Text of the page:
It depends.

If the goal is whitening the teeth, coconut oil to be most effective (especially when combined with this unusual remedy). Coconut oil is also slightly more effective at removing certain bacteria from the mouth, including the Streptococcus mutants bacteria that is known for causing dental caries.

Sesame oil is recommended by most sources (though this is partially because it was one of the more widely available oils when the practice first started years ago) and it is also the most well studied and considered safe for those who are not allergic to sesame seeds. Olive oil is sometimes used, though some sources claim that it is too harsh for the teeth. The main thing is to avoid using any high Omega-6 or chemically created oils like vegetable oil, canola oil, soybean oil, corn oil, etc.

Studies About Oil Pulling

S Asokan, J Rathan, MS Muthu, PV Rathna, P Emmadi, Raghuraman, Chamundeswari. Effect of oil pulling on Streptococcus mutans count in plaque and saliva using Dentocult SM Strip mutans test: a randomized, controlled, triple-blind study. Journal of the Indian Society of Pedodontics & Preventive Dentistry. 26(1):12-7, 2008 Mar

TD Anand, C Pothiraj, RM Gopinath, et al. Effect of oil-pulling on dental caries causing bacteria (PDF). African Journal of Microbiology Research, Vol 2:3 pp 63-66, MAR 2008.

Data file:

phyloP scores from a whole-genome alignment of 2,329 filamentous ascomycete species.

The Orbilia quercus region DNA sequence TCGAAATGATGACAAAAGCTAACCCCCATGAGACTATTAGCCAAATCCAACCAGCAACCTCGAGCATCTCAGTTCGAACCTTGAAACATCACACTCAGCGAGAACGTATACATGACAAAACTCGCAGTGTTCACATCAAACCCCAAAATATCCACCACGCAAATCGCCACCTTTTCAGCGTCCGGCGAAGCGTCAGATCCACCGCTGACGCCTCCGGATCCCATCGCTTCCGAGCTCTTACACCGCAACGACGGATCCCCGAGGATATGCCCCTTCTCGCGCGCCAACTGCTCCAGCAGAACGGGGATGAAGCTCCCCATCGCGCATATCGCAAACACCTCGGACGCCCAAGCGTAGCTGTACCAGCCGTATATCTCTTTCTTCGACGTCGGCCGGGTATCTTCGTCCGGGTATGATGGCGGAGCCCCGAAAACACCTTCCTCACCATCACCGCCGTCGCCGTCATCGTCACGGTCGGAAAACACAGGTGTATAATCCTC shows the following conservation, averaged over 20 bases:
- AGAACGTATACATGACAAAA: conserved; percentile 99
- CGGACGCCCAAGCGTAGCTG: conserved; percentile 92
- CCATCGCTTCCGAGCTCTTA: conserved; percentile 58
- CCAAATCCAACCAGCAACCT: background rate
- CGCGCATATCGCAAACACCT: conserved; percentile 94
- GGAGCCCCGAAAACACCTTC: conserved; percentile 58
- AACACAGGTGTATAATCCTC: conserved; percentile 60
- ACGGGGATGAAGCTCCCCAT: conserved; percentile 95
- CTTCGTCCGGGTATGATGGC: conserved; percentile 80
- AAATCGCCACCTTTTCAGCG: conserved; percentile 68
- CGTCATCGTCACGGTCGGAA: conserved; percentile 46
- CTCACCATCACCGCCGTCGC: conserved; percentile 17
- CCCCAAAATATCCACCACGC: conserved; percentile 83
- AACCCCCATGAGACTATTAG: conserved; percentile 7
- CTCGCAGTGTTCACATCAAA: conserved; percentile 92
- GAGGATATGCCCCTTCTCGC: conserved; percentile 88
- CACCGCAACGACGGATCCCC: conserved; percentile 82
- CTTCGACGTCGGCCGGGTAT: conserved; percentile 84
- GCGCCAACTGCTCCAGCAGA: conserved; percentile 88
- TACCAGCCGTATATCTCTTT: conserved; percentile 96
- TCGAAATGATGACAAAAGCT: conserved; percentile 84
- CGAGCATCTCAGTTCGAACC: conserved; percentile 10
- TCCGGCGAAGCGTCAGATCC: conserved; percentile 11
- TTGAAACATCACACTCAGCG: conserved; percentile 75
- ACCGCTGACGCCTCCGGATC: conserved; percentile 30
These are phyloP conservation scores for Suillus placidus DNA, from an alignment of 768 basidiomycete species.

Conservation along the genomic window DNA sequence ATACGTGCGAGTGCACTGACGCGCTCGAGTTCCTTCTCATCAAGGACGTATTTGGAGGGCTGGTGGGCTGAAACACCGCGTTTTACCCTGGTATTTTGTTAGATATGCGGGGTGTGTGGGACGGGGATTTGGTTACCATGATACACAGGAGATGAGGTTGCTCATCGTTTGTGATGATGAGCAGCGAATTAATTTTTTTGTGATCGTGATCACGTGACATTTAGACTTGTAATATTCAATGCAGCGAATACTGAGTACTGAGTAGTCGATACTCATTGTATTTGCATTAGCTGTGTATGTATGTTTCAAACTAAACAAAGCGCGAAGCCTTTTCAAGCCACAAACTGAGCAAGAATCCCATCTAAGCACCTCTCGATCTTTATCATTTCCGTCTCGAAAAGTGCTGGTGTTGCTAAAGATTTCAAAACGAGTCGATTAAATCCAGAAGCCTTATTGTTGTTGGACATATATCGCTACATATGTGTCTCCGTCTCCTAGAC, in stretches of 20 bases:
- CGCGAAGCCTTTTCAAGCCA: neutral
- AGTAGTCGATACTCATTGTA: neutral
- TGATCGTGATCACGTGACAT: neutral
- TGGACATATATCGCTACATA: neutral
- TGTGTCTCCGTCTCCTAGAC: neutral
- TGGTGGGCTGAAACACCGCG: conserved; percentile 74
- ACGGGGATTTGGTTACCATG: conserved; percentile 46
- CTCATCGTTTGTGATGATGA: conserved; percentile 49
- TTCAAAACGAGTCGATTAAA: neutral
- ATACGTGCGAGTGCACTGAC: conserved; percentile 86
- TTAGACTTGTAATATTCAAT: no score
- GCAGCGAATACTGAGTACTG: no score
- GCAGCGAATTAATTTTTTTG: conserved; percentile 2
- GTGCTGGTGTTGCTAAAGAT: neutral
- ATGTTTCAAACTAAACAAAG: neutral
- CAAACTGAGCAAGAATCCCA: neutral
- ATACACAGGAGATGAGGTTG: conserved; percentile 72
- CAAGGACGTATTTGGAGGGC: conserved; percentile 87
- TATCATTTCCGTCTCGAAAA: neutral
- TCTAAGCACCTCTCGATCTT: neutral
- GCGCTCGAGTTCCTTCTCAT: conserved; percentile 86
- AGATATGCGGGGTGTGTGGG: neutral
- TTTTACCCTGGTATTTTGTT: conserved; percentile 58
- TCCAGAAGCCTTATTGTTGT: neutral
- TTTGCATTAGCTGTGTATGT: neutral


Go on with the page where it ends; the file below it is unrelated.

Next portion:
HV Amith, Anil V Ankola, L Nagesh. Effect of Oil Pulling on Plaque and Gingivitis. Journal of Oral Health & Community Dentistry: 2007; 1(1):Pages 12-18

S Thaweboon, J Nakaparksin, B Thaweboon. Effect of Oil-Pulling on Oral Microorganisms in Biofilm Models. Asia Journal of Public Health: 2011 May-Aug.

FAQs

There are several questions that are repeatedly asked in the comments, We have compiled them here, along with the most common answers and any research we have found:

Does Oil Pulling Help Remineralize Teeth?

It may, but more research is needed.

Coconut and sesame oils are not excellent sources of the minerals that teeth need, so using them in the mouth wouldn’t be a very effective way to provide minerals for the teeth. Since the mouth is constantly protecting and replenishing the minerals in teeth and enamel through saliva, it seems much more important to make sure the body is getting enough minerals internally so that they are available in saliva.

Can I Swallow the Oil? Or Where Should I Spit?

Please do not swallow the oil after oil pulling. It may contain bacteria, dead skin or other residue from the mouth and the whole purpose of oil pulling is to remove these things from the body. Especially with coconut oil, it is also important not to spit this in the sink, shower or toilet as it may solidify and clog the drain.

Do I Have to Swish for 20 Minutes?

In the beginning, it may be difficult to swish for the full 20 minutes when you first start oil pulling. Though this is recommended, it isn’t a hard and fast rule. Neither is the recommendation to use a tablespoon of oil. If you can only use a teaspoon and swish for 5 minutes, start with that and don’t stress about it. Some people also find that adding a drop of essential oil helps the taste and makes oil pulling easier. Just make sure that any oil you use is safe to use internally

Does Oil Pulling Help Bad Breath?

This is one benefit of oil pulling that all sources seem to agree on. Likely because of its ability to help wipe out harmful bacteria in the mouth, oil pulling is known for its ability to help improve breathe and reduce plaque in the mouth.